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Zenyatta wins the Classic Santa Anita 7.11.09

Zenyatta wins the Breeders' Cup Classic, the pinnacle of the meeting

  PICTURE: EDWARD WHITAKER  

US isolationism could harm breeding industry

THE repetition of the falls experienced at the Keeneland September yearling sale at both the Keeneland and Fasig-Tipton November breeding stock sales inevitably raises questions about the likelihood of equally dramatic falls at this year's breeding stock sales in Europe.

Whereas Europe bucked the trend set by Keeneland's substantial downturn in the market for yearlings it will be harder for it to do so in the market for broodmares, not least because year on year comparisons of breeding stock sales are much more influenced by what breeders are prepared to supply than is the case with yearlings – where commercial breeders are faced with the stark choice between realising what they can for it as a yearling- a valuation which the majority of horses are unlikely ever again to attain – or put them into training with the risks and costs that implies.

Talking to prospective purchasers ahead of this week's sale the perception was that the catalogues reflected breeders concern over the state of the market, a concern which was also felt to have impacted on the quality of what will be on offer in Europein the coming weeks.

But, while in both North America and Europe the state of the market may be determining the quality, or lack of it, on offer, fundamental differences are emerging as to the respective health of the two bloodstock industries. Whereas in the past it may have been true to talk of a global market place there are indications that this is now breaking down.

Although a substantial number of the top lots purchased at Keeneland and Fasig-Tipton this weekmight have been for export, there is a growing perception that the American breed is becoming somewhat isolated from the rest of the world, not least because of its continuing domination by traditional dirt racing, and the reliance which that creates on medications banned in other racing jurisdictions.

The client of a leading bloodstock agent who decided against even attending this week's sale because "he did not know what (drugs) they would have been racing on" was perhaps being overly optimistic – as most would assume that a horse would be being treated with everything that it can legally receive.

For those who think that British racing is overly pessimistic the Thoroughbred Daily News "Prescription For Racing" published this summer is required reading, suggesting as it does that the problems facing racing in America are even greater than those in Britain.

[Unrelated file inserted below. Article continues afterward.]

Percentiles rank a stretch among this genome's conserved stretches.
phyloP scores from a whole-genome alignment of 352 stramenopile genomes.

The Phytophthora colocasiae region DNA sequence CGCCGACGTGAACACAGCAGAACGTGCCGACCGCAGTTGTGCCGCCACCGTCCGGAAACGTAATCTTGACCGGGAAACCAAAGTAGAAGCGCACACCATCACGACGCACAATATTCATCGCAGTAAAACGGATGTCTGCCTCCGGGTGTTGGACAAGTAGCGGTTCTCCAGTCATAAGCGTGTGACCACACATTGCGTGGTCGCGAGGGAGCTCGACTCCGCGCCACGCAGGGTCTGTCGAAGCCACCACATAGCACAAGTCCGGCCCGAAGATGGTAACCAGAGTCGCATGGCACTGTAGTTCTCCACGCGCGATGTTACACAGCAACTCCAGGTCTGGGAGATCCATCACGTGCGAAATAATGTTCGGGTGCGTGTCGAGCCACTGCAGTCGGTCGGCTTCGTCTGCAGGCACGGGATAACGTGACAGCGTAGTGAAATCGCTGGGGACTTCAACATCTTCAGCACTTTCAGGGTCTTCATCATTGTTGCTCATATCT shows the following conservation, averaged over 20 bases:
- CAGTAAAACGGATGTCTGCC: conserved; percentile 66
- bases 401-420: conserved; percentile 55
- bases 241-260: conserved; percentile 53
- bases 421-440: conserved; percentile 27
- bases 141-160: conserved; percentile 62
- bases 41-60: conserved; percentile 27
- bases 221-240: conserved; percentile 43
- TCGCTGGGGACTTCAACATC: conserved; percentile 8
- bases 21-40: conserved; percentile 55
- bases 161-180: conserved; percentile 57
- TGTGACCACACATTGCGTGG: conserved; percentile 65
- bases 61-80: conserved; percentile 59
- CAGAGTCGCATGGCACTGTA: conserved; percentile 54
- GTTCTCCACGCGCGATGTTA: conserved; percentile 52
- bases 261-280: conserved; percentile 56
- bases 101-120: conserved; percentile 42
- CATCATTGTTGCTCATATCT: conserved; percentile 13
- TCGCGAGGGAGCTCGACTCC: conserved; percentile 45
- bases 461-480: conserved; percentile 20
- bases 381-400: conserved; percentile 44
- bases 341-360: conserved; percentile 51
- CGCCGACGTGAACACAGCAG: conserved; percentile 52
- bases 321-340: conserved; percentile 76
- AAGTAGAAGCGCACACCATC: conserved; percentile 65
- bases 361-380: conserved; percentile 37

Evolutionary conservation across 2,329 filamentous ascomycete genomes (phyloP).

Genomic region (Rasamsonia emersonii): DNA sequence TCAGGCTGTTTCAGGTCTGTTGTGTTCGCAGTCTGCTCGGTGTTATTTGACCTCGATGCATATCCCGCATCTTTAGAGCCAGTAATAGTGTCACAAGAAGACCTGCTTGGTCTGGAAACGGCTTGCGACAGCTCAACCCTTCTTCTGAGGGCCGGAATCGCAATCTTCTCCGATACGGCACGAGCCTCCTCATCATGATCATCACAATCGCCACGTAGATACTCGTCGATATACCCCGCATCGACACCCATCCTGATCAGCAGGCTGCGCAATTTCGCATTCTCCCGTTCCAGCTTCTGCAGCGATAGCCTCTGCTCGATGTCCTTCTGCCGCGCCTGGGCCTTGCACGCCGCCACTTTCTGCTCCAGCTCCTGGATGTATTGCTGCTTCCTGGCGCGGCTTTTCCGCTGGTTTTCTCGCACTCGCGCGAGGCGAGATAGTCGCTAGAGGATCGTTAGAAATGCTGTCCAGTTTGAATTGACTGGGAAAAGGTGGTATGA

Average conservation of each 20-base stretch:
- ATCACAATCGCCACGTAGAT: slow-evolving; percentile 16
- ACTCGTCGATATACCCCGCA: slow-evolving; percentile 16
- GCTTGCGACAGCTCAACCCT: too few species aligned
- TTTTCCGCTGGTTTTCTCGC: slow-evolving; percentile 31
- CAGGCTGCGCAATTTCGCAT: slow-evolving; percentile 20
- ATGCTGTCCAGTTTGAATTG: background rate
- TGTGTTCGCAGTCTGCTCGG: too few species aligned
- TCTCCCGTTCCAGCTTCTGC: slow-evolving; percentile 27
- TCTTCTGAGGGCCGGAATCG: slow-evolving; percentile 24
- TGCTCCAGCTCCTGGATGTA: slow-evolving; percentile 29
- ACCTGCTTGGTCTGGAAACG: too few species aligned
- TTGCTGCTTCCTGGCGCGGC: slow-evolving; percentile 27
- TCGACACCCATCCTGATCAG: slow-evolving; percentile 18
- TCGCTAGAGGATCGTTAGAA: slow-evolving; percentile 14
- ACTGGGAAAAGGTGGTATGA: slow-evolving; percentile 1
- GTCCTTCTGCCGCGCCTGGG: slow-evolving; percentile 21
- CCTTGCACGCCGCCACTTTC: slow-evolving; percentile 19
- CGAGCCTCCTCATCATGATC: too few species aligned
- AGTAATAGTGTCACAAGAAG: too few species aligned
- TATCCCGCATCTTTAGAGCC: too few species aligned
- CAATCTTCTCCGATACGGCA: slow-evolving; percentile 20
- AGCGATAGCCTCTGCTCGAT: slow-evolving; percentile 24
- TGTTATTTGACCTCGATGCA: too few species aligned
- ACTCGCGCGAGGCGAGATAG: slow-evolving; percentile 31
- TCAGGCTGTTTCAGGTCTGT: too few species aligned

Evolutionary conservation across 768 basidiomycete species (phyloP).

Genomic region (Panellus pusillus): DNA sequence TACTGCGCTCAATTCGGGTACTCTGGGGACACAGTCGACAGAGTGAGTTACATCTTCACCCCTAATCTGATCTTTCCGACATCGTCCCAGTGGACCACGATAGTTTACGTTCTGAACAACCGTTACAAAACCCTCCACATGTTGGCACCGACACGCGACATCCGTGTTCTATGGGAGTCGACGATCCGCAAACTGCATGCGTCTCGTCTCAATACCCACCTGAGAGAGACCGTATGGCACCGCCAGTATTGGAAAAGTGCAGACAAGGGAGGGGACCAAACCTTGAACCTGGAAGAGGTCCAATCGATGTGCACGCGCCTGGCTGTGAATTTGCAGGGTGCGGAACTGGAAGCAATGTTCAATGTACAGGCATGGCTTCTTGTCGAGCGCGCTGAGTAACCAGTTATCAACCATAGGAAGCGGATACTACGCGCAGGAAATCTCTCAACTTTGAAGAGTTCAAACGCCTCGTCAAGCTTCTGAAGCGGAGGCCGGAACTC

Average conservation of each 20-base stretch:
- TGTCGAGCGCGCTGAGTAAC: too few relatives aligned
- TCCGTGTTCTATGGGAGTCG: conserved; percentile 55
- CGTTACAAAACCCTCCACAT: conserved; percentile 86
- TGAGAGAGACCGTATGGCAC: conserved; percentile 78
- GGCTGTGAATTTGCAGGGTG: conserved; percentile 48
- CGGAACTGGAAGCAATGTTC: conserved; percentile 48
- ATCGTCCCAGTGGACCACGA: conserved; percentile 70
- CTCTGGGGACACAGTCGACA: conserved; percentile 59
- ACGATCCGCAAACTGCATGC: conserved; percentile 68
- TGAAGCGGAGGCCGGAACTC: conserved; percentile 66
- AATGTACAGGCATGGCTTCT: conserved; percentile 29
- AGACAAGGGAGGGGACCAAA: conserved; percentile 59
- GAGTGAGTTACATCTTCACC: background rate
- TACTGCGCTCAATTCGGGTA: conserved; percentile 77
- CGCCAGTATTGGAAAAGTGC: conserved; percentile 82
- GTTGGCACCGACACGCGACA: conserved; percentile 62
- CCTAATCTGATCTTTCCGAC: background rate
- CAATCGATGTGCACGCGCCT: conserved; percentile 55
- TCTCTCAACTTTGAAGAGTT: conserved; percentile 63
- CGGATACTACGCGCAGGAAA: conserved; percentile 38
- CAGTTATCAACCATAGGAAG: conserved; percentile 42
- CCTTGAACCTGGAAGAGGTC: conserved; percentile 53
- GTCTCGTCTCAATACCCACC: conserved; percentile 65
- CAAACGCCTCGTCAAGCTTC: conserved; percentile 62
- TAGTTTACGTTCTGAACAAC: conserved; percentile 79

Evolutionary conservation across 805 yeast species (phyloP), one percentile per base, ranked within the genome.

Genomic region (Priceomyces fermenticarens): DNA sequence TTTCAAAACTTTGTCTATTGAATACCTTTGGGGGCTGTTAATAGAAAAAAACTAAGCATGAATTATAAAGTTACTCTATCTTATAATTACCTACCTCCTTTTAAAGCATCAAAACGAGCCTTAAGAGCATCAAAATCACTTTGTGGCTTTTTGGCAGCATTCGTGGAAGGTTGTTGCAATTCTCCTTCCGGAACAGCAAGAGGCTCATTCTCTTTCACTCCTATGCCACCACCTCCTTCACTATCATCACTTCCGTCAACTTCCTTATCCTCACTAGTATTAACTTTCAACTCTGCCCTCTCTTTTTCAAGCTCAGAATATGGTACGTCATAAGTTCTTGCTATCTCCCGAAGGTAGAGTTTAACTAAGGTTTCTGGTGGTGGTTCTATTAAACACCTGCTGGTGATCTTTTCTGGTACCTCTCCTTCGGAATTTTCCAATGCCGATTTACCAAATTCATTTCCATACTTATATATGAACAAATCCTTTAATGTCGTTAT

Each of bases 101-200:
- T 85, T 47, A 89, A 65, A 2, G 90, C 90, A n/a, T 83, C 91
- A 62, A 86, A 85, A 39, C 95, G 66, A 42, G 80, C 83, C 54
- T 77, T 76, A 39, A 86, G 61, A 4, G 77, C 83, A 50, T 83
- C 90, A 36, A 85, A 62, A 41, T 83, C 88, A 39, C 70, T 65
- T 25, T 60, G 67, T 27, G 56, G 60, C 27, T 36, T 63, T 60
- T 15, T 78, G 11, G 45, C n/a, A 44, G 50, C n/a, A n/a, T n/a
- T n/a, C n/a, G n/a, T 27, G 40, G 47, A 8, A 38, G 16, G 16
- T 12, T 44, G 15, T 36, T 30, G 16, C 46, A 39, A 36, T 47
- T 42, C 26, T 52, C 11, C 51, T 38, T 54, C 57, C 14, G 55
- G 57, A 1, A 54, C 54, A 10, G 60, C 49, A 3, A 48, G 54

Whereas here the inadequate return from off-course bettingremains the principal issue, in the US problems exist across a whole range of issues including betting, medication, surfaces and above all the welfare of horses, where a number of high-profile fatalities have brought the industry much unwelcome publicity in the non-racing media.

Yet it is American racing which also gave the world two days of the very highest quality at last weekend's Breeders' Cup meeting; after two years and four days of holding the Breeders' Cup at Santa Anita the success, and participation, of horses trained in Europe not only mean that the meeting is coming close to its ambition to be the world championship of racing, but, more importantly, the absence of the horse ambulance from centre stage has ensured that the publicity, highlighted by Zenyatta's win in the Classic, has been uniformly positive.

While synthetic surfaces may not be a cure for all the problems of American racing, statistics on injuries suggest thatthey remove at least some of the risks of dirt, while the tendency for trainers to use these surfaces as the last resort for unsound horses may mean that they are performing even better than the bare statistics would indicate.

More importantly they send a message to racing's critics in the outside world that racing is concerned about its horse population- one area where the British Horseracing Authority has a record of which it can be truly proud.

The return of theBreeders' Cup to Churchill Downs and a true dirt surface in 2010 may appeal to traditionalists in American racing, and in particular trainers and breeders who do not welcome the increased competition which the synthetic surfaces have brought to the sport.

But, at a time when its racing industry needs to win new friends, and in the face of a slump in domestic demand, its breeding industry is in need of increasing international demand for its product, many regard it as a retrograde step.

The Breeders' Cup at Santa Anita was an unqualified success and a testament to all that is good in American racing. It may be too much to ask that the Board of Breeders' Cup establish Santa Anita as its permanent home, but at the very least they should only award the fixture to tracks with synthetic surfaces- a step which would show American racing to be both internationalist in outlook and aware of the need to restore its image with the wider public.

The alternative is isolationism – with its racing and breeding industries not only looking to protect themselves against foreign competition but also leaving the sport isolated from the public to whom it must appeal – a position which history suggests will hurt not only American racing but all on whom a healthy global industry depends.

 

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